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Masterclass on Editing by Ollie Huddleston Highlights Storytelling Techniques at MIFF 2024

Mumbai: “As an editor, you need to be involved in the story, fall in love with the characters—whether with fiction or documentaries,” said Ollie Huddleston, an award-winning film editor with over 30 years of experience in television and cinema documentaries. Huddleston shared his insights during a masterclass titled ‘Shaping Characters,’ organized on the penultimate day of the 18th Mumbai International Film Festival (MIFF) in Mumbai.

During the masterclass, Huddleston showcased his award-winning project ‘Dreamcatcher’ to illustrate his craft of character shaping through editing. The documentary, which has received several international accolades, offers a glimpse into a hidden world through the eyes of Brenda Myers-Powell, a former teenage prostitute from Chicago who overcame adversity to become a powerful advocate for change in her community. Brenda’s warmth and humor provide hope to those in need, making her story a beacon of inspiration.

“When people tell you compelling stories like that of Brenda, editing becomes an emotional experience,” Huddleston remarked. He shared numerous scenes from the documentary, demonstrating how his editing work brought Brenda’s character to life on screen. For Huddleston, storytelling in documentaries is about portraying the lives and survival stories of people. He emphasized the importance of the editor’s perspective as a storyteller, stating, “You have to take the viewer inside the story.”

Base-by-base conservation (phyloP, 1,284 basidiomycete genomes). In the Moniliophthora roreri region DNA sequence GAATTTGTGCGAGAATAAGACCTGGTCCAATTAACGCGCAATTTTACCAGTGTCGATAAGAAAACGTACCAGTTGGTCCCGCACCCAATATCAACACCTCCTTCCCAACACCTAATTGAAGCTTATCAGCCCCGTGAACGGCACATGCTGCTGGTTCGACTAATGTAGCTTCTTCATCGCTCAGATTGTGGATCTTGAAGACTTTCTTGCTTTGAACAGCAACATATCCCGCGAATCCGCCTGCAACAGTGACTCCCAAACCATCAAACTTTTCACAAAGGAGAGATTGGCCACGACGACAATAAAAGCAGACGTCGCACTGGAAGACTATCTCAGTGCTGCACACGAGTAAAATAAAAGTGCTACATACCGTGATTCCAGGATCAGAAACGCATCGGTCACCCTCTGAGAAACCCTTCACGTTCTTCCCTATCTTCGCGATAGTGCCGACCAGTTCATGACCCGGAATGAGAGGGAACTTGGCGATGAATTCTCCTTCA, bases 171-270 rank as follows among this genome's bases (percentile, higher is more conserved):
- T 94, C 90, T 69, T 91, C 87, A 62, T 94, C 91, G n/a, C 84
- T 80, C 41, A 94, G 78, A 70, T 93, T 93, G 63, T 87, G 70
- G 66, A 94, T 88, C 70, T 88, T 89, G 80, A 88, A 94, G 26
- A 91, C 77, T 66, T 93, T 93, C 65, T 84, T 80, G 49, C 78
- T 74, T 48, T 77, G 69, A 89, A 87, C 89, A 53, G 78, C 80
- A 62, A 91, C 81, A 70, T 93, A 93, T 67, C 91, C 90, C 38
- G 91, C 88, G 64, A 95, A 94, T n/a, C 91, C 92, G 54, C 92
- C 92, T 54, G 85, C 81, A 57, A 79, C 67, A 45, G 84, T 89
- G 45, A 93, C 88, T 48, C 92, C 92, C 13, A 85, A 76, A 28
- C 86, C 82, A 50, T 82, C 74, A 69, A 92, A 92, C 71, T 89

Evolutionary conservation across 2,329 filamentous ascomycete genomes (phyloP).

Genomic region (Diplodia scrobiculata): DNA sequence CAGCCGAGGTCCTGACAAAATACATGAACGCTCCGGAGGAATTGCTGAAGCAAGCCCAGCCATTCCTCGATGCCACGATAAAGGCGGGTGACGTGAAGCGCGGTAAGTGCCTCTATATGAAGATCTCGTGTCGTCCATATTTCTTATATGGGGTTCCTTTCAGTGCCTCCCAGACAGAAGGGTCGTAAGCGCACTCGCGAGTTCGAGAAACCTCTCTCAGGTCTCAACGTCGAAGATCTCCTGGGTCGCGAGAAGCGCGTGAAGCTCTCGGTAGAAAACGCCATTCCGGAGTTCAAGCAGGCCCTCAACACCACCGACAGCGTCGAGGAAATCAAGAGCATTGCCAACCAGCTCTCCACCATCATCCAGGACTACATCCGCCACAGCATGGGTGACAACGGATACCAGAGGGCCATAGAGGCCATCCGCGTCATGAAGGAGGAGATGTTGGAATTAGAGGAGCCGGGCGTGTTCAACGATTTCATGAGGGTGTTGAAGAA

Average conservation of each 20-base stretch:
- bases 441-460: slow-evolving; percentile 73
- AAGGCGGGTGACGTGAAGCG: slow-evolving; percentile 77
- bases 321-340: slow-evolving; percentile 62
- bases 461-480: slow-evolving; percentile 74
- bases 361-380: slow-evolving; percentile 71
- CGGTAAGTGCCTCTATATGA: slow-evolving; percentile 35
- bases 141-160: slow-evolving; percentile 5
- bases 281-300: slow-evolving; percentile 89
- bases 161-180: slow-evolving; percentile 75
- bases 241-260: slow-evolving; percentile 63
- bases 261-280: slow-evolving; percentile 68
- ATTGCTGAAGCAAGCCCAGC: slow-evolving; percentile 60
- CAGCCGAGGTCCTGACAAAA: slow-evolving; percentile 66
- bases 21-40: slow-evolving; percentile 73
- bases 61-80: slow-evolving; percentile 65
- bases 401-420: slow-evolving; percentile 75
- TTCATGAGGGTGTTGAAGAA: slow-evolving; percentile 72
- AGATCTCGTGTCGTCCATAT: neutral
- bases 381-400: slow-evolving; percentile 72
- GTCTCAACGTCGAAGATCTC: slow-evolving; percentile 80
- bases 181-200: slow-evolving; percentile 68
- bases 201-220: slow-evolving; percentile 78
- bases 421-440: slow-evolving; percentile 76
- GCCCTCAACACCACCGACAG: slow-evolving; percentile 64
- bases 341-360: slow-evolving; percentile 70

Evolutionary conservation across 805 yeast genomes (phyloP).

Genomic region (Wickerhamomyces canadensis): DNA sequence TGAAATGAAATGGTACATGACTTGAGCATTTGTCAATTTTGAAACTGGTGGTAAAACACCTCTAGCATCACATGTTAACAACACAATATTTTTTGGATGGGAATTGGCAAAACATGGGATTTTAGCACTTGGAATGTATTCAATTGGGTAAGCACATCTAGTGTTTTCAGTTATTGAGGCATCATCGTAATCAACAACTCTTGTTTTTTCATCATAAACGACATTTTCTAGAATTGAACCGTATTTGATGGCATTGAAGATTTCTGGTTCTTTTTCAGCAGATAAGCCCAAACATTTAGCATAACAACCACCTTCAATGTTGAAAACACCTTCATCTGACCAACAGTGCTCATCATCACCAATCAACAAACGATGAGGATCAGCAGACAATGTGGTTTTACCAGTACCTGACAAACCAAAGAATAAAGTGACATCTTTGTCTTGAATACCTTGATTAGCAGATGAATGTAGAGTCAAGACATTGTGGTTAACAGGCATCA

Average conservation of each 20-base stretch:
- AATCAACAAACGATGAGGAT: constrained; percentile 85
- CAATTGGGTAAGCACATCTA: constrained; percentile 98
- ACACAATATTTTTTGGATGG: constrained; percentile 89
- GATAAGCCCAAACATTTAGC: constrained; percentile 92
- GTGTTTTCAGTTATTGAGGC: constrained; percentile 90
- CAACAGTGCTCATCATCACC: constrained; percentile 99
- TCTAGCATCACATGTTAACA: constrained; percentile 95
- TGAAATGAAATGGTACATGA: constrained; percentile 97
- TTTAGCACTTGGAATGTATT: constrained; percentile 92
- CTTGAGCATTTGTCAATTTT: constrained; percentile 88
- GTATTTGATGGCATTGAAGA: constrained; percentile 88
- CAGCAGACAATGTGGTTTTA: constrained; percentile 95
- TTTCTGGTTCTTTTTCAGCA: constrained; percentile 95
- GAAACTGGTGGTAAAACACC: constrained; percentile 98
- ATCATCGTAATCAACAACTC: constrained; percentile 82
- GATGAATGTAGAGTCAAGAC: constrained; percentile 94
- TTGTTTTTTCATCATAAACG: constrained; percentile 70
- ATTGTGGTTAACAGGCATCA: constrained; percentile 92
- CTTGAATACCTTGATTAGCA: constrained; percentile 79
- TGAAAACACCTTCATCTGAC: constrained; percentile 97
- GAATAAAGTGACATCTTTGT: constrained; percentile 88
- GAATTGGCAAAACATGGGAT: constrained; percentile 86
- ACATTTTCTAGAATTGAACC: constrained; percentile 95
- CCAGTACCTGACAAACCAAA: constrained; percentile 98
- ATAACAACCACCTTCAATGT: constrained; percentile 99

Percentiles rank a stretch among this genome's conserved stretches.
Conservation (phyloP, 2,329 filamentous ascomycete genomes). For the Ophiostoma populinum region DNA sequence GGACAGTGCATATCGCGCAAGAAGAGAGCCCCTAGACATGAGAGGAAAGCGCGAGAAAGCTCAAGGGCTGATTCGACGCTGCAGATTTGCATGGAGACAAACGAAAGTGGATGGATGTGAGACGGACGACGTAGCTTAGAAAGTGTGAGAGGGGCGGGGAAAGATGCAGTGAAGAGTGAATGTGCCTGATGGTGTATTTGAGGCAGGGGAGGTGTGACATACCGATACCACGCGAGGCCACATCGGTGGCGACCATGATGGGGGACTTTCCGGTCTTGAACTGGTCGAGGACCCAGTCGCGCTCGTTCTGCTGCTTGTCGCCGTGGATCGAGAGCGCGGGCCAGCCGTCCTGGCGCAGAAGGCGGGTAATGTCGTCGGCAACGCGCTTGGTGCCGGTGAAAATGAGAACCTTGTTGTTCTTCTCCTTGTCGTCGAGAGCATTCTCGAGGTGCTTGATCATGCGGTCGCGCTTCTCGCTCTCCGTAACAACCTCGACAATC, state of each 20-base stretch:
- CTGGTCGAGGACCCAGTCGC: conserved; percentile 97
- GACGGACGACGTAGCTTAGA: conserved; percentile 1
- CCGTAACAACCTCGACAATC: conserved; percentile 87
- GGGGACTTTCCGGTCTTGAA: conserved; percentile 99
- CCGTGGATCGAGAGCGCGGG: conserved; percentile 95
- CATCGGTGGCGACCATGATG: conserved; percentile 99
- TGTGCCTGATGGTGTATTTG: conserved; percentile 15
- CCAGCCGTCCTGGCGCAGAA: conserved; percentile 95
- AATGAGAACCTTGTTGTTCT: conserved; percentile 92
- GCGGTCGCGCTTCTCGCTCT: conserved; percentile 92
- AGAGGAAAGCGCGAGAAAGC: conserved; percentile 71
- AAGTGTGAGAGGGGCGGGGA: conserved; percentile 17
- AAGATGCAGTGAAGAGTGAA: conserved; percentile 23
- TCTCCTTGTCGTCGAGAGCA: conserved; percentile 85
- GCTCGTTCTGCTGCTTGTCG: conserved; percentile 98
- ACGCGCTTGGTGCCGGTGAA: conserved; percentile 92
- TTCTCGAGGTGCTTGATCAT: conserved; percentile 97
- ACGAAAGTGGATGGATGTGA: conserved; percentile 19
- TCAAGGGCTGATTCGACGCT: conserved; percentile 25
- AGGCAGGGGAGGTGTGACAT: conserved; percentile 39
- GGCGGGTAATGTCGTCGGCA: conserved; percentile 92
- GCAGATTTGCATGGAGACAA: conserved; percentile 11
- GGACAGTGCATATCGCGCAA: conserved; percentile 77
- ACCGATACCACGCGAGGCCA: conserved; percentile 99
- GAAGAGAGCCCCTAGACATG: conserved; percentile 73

Huddleston stressed that music and images should complement rather than overshadow the story. He also mentioned the strategic use of captions in documentaries to enhance the narrative. “Editing can add layers to the character,” he added, noting that there is no set formula for editing—it is a journey to uncover and portray the depths of a character. He expressed a preference for working on personal stories, where the emotional connection to the characters is strong.

While director Kim Longinotto spent two months in Chicago with the story’s characters, Huddleston did not meet them. He highlighted that filmmaking is a collaborative effort, with the editor’s role being to meticulously review all footage and make notes of the unedited material in a relaxed manner. “You don’t necessarily have to make an observational film to create a good documentary,” he stated.

Huddleston shared that Brenda herself saw the film and liked it, which he considered the highest reward and a source of utmost satisfaction as an editor. Summing up his approach to editing, Huddleston said, “Editing is about creating in the minds of the viewers a question mark or desire to know more.”

The masterclass offered valuable insights into the art of editing, emphasizing the emotional and narrative aspects of bringing characters to life on screen. Huddleston’s expertise and passion for storytelling resonated with attendees, underscoring the critical role of editors in the filmmaking process.

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